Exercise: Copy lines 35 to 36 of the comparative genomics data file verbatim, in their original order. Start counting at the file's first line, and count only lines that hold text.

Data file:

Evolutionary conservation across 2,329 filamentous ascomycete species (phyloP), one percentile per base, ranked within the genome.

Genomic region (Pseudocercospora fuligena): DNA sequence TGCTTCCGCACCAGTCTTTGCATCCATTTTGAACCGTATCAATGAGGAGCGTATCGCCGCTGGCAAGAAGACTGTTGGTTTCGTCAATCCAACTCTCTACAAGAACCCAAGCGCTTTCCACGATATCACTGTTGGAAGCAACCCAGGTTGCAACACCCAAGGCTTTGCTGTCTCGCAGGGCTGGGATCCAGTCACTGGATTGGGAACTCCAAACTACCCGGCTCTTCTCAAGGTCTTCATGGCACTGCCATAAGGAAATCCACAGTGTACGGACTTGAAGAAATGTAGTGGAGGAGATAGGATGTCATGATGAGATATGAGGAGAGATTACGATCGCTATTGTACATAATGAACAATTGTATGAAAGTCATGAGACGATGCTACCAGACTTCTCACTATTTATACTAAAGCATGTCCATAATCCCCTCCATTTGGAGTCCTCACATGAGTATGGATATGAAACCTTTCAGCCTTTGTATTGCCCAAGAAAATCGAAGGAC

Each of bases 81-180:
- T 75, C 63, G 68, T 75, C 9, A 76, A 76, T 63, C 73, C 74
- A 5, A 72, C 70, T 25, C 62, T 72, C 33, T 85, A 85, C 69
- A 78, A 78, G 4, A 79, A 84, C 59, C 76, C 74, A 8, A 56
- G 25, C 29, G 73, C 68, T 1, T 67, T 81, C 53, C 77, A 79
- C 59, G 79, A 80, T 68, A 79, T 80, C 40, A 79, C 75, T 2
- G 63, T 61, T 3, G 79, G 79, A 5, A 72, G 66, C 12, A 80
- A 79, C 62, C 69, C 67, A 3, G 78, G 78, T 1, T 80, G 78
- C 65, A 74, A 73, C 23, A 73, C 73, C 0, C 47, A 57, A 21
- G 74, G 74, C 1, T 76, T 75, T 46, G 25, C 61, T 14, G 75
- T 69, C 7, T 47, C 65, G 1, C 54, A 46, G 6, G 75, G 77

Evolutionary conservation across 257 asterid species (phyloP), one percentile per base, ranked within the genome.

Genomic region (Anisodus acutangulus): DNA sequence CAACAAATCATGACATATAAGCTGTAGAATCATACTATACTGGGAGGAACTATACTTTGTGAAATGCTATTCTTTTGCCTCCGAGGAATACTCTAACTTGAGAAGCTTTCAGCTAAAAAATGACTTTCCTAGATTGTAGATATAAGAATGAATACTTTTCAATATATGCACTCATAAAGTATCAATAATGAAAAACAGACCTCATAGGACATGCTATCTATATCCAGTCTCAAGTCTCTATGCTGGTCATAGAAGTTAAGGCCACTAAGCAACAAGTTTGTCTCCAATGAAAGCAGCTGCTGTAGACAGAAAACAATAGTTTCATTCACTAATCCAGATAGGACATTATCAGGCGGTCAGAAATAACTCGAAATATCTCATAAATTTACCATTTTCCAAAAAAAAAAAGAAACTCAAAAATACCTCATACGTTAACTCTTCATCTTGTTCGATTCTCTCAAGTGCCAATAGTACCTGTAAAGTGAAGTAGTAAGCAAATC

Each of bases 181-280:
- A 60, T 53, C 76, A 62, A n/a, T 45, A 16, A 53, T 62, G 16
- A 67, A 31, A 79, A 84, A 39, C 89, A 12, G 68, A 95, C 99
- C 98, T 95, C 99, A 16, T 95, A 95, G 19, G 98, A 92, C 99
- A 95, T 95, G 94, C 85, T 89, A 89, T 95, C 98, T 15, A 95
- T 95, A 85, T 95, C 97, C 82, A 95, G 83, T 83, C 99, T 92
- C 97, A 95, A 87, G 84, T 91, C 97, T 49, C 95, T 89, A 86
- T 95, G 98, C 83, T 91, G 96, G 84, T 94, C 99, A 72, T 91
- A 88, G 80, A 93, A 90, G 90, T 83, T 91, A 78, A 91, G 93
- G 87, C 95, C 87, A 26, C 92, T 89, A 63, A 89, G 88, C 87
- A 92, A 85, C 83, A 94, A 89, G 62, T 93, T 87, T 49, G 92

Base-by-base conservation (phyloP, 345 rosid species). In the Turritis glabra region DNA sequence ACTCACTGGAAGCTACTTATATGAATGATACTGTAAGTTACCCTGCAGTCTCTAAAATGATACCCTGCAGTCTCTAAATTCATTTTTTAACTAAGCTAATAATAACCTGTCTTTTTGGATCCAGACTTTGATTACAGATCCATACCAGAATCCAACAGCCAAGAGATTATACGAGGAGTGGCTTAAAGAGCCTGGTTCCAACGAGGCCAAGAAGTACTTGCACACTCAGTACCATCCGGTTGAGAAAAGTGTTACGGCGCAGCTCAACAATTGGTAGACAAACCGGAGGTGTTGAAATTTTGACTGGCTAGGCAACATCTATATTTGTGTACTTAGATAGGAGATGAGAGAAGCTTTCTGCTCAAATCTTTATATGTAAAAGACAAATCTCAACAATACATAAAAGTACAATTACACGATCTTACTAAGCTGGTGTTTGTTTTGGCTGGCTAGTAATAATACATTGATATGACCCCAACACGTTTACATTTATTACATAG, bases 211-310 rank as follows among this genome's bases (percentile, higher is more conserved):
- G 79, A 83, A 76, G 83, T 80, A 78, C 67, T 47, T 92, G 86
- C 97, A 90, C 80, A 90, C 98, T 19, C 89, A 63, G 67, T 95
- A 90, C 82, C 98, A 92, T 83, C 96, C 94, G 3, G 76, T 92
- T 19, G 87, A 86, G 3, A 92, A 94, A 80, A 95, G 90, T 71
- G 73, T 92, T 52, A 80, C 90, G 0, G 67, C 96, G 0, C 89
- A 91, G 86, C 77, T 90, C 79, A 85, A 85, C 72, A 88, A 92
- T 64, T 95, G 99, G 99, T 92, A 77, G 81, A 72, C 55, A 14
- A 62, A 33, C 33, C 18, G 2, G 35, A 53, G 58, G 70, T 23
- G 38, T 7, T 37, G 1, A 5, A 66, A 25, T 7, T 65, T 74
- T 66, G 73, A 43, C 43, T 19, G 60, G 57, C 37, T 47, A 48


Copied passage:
- A 62, A 33, C 33, C 18, G 2, G 35, A 53, G 58, G 70, T 23
- G 38, T 7, T 37, G 1, A 5, A 66, A 25, T 7, T 65, T 74